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The latest overdose victim of a deadly drug is a 13-year-old boy, and his mom is desperate to know how he got it Courtesy of Jamie Lund
Courtesy of Jamie Lund -- Jamie Lund (left) and her son Vincent Weiner (right), 13, who died from an overdose of heroin mixed with fentanyl.

A 13-year-old boy found dead last June in South Jersey died from a deadly mixture of heroin and fentanyl, the Cape May County Prosecutor’s Office has announced in a press release.

How the teen came into possession of the drugs is unclear. His mother, Jamie Lund, pleaded for the public to find answers about who is supplying such young children with deadly drugs.

“Anyone, anyone who has any information on where he got it, please please please contact me or Chief Leusner or [any] of the officers of the Middle Township Police Department. Whoever is supplying these babies with drugs, needs to be stopped!” Lund wrote in a Facebook post. “My heart is broken, shattered into a million pieces. Thank you all for your continued support.”

The Middle Township Middle School student was found unresponsive in bed on June 4 in a Rio Grande home. Lund said her son had been bullied in the weeks leading up to his death. He was on his school’s wrestling team and was a Cub Scout.

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“The two weeks or so prior [to Vincent’s death] there had been unusual behavior at school, it was discovered that he had been cutting [himself to self-harm],” Lund told news station WCAU. “And stories of bullying in school began to surface.”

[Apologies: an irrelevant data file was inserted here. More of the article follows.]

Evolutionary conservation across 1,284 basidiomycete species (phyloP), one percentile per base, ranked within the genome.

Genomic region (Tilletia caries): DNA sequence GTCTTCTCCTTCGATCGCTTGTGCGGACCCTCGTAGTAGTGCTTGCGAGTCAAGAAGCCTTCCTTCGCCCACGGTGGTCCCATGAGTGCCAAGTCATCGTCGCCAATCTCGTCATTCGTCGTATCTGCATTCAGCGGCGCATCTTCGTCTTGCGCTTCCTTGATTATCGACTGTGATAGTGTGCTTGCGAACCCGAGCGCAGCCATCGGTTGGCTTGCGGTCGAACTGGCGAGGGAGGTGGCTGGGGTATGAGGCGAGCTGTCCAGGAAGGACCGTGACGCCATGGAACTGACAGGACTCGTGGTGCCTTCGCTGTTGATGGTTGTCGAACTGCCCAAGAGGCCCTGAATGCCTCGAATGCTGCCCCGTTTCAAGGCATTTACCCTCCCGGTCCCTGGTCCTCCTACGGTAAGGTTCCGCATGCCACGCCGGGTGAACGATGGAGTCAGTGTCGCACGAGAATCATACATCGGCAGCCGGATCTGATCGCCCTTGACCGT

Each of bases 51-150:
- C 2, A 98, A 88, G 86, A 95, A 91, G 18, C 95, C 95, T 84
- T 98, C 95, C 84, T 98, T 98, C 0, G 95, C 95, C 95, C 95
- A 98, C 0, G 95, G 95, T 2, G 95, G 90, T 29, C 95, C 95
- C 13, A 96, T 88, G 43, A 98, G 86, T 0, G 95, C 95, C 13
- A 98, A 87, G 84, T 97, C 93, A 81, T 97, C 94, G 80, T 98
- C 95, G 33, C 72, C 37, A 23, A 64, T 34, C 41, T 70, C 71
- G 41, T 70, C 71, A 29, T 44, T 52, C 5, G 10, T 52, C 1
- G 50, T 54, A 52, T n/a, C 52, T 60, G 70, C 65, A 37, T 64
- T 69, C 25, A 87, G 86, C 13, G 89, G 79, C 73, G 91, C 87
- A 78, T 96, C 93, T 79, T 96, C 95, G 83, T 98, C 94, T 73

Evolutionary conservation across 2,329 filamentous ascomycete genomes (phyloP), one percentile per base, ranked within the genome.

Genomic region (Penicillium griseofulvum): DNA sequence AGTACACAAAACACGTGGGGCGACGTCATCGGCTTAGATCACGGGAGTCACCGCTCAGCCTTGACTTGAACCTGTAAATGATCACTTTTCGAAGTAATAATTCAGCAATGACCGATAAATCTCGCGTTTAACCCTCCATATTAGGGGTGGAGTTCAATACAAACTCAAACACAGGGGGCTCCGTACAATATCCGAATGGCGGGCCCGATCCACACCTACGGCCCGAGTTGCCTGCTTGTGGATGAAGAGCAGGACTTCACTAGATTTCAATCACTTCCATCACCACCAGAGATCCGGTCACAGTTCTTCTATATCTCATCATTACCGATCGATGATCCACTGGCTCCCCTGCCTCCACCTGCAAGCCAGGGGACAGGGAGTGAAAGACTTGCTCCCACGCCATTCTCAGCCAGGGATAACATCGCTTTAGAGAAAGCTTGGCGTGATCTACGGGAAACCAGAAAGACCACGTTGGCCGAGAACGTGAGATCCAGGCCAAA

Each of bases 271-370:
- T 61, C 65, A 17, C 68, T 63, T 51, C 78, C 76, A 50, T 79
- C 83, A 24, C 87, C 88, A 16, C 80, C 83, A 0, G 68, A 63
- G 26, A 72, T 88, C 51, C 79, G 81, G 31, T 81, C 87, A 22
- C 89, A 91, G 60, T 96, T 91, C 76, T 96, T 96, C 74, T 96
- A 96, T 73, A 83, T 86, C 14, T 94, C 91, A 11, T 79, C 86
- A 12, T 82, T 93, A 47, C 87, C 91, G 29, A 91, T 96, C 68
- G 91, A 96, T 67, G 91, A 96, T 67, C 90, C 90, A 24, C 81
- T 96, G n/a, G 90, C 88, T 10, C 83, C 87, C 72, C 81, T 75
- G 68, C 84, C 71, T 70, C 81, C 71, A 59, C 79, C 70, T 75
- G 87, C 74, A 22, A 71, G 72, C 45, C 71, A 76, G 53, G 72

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Fentanyl is showing up more and more in overdose deaths as a drug being mixed with heroin. The prosecutor’s office said in a news release that fentanyl is an extremely powerful and deadly controlled substance, approximately 100 times more potent than heroin.

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Fentanyl is legally available in different forms such as intravenous injections, skin patches, dissolving oral films, lozenges or pills. In its most common illegal use, the substance is converted into a powdered form by drug distributors and mixed at dangerous and unmeasured levels with heroin, authorities said.

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According to Cape May County Prosecutor Robert Taylor, there has been an increase in the number of heroin bags submitted to the county, which have tested positive for the presence of fentanyl.

Prosecutors said in their statement that “no one is immune from this epidemic, whether young or old.”

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